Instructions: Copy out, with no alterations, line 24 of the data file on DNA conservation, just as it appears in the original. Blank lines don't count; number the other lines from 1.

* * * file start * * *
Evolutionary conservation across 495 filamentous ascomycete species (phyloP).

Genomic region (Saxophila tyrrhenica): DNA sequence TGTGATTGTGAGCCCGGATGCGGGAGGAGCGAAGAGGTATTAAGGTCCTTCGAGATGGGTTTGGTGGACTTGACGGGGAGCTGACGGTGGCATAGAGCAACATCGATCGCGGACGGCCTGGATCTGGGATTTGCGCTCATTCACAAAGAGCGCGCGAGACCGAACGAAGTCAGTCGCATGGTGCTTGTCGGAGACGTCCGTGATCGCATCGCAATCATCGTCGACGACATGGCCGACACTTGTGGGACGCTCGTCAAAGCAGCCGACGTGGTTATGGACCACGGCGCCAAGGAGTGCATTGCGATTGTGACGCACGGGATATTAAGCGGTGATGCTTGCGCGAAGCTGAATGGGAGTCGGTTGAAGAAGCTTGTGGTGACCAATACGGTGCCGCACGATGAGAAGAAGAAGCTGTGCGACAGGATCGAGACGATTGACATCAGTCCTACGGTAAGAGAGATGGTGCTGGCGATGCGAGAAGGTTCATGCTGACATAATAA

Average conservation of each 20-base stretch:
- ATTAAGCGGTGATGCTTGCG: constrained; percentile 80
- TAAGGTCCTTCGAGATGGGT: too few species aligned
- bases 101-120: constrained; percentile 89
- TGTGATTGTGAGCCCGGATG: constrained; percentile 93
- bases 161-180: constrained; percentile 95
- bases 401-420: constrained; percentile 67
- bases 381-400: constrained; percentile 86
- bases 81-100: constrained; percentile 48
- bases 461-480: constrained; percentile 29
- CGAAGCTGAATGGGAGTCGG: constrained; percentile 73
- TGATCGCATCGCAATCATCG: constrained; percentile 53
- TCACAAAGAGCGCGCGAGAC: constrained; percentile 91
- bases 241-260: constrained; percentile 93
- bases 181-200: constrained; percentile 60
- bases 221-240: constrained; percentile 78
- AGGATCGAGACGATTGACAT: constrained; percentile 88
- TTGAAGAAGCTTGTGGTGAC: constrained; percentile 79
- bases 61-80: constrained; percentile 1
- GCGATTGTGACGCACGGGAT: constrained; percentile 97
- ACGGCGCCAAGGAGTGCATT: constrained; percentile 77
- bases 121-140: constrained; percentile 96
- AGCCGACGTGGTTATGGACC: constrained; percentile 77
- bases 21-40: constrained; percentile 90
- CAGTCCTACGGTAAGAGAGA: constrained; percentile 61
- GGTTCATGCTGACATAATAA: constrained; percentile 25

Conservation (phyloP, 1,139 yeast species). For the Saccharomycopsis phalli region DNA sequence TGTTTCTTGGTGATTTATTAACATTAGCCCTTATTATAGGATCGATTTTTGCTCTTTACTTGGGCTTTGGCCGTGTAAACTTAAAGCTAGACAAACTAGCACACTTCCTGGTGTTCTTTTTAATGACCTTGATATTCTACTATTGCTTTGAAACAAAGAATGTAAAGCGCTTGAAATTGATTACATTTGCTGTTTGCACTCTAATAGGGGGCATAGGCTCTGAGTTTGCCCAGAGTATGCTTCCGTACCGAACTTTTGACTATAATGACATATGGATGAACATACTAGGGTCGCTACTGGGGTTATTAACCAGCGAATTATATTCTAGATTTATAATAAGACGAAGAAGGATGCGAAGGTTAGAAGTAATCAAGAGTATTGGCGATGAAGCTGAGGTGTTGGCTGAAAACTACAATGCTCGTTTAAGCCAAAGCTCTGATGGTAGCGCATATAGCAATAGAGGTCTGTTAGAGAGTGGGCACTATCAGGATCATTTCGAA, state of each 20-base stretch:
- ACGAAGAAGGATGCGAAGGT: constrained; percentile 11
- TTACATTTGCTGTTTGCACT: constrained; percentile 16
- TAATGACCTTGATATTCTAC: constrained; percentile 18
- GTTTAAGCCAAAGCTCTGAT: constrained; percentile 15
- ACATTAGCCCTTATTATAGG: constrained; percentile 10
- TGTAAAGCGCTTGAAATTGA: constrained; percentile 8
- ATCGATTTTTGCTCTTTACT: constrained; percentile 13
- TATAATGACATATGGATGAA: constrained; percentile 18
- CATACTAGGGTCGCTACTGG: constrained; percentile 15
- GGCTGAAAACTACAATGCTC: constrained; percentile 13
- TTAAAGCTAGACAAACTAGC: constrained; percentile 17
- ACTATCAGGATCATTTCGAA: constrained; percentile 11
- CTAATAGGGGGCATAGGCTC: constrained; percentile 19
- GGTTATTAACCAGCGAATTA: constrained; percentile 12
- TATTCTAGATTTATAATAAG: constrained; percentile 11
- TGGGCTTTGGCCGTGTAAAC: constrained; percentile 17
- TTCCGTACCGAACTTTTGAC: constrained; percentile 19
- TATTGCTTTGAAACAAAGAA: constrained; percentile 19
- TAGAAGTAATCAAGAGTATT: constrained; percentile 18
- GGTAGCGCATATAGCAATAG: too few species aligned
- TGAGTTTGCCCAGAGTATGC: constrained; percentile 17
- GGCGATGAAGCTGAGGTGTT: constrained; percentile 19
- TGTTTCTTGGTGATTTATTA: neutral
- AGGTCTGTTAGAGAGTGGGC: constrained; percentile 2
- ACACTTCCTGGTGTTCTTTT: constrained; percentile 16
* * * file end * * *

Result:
- bases 121-140: constrained; percentile 96